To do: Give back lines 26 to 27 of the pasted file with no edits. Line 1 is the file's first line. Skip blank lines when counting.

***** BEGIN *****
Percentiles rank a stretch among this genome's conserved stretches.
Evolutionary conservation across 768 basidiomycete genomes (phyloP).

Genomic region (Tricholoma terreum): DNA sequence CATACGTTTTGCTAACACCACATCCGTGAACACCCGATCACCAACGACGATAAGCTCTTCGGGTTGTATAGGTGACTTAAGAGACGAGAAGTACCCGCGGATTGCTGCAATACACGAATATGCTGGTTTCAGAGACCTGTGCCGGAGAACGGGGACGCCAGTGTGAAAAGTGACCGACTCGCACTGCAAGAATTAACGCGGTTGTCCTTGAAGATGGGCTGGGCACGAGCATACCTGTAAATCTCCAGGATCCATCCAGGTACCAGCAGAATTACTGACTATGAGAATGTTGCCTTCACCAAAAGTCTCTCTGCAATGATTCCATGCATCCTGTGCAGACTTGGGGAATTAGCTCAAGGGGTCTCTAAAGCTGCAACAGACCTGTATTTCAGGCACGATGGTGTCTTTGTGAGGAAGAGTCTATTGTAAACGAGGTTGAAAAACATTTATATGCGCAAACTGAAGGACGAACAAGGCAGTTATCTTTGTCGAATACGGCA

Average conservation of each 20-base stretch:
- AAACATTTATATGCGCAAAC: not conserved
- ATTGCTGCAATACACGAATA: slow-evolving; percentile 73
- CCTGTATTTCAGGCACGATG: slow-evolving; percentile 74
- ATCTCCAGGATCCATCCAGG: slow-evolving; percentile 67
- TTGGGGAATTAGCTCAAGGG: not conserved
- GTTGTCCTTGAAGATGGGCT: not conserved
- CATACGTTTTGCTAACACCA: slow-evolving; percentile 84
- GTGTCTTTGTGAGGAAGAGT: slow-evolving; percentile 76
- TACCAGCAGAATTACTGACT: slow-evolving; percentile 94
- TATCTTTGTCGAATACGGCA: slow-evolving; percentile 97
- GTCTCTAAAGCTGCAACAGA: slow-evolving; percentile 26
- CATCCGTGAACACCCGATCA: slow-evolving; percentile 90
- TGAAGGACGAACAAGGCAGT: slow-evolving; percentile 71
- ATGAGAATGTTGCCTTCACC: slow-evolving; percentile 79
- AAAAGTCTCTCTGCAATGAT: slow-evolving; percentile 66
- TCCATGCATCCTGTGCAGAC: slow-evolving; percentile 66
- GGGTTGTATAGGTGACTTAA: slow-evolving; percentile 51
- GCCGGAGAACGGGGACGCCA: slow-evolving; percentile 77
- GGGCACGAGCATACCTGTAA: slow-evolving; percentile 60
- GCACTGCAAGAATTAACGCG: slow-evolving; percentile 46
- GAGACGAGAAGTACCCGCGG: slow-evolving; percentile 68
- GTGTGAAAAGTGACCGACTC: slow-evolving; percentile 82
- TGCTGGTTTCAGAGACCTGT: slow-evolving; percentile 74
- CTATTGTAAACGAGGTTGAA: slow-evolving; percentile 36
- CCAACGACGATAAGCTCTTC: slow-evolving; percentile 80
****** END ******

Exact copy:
- GTGTGAAAAGTGACCGACTC: slow-evolving; percentile 82
- TGCTGGTTTCAGAGACCTGT: slow-evolving; percentile 74